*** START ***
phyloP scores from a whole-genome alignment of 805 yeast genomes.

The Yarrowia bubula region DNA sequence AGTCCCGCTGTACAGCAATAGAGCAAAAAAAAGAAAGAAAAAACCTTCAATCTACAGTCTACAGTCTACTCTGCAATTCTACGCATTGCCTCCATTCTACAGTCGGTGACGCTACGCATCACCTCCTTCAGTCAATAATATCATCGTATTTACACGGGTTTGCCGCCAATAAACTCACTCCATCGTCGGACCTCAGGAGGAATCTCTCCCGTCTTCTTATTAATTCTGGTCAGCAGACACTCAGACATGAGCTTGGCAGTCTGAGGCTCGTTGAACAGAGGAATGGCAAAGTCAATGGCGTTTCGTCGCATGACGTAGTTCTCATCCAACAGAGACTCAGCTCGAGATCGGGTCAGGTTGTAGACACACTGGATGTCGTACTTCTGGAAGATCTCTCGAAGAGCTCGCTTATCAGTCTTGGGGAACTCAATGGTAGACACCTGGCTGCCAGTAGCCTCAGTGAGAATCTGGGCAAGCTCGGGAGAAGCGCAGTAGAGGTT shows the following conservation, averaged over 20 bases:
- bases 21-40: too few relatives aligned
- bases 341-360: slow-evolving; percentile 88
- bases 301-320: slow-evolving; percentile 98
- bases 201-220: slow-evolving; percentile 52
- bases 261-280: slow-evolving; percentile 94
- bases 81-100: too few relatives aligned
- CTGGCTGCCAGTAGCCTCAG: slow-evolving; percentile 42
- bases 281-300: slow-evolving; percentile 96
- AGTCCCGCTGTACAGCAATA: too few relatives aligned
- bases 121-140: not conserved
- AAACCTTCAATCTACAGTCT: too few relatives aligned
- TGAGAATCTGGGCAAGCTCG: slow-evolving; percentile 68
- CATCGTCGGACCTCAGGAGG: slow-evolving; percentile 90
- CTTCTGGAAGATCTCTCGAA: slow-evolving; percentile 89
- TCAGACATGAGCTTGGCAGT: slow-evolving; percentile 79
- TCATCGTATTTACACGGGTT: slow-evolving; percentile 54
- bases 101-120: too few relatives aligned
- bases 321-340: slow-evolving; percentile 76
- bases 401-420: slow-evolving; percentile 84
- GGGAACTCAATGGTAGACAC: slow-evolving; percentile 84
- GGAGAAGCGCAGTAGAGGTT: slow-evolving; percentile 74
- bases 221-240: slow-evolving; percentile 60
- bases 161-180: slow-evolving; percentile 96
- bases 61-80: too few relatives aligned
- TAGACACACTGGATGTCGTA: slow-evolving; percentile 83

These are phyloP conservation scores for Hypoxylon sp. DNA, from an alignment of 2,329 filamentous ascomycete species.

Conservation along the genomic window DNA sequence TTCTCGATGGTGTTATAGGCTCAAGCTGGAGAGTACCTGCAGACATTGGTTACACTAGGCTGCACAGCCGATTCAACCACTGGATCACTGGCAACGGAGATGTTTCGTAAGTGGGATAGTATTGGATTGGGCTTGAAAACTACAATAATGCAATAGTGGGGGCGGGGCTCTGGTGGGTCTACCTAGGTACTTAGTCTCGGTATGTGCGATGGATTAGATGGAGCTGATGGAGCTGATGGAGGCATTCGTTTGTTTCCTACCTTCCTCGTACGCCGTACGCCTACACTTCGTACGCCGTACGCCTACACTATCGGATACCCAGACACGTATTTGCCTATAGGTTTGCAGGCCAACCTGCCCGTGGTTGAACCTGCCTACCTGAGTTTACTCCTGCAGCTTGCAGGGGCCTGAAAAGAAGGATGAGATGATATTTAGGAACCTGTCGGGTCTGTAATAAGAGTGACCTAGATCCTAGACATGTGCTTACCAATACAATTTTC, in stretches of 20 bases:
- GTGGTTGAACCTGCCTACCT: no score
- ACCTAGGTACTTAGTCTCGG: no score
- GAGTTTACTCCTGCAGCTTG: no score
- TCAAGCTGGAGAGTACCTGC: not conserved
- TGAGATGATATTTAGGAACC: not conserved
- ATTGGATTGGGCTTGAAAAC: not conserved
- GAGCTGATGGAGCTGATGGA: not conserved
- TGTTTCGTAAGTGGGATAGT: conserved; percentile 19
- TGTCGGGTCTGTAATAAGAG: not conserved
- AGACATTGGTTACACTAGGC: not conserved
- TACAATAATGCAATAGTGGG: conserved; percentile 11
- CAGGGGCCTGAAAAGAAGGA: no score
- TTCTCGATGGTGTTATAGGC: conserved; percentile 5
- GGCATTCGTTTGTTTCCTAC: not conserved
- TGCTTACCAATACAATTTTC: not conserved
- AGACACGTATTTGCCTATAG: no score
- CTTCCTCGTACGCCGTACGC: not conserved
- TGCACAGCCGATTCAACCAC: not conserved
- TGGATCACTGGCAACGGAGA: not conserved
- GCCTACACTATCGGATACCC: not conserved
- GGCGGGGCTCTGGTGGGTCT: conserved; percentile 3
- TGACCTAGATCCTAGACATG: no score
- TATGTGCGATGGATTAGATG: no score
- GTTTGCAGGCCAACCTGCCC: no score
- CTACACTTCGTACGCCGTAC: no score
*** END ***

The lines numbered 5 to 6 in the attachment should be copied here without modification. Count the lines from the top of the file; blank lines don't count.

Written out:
- bases 301-320: slow-evolving; percentile 98
- bases 201-220: slow-evolving; percentile 52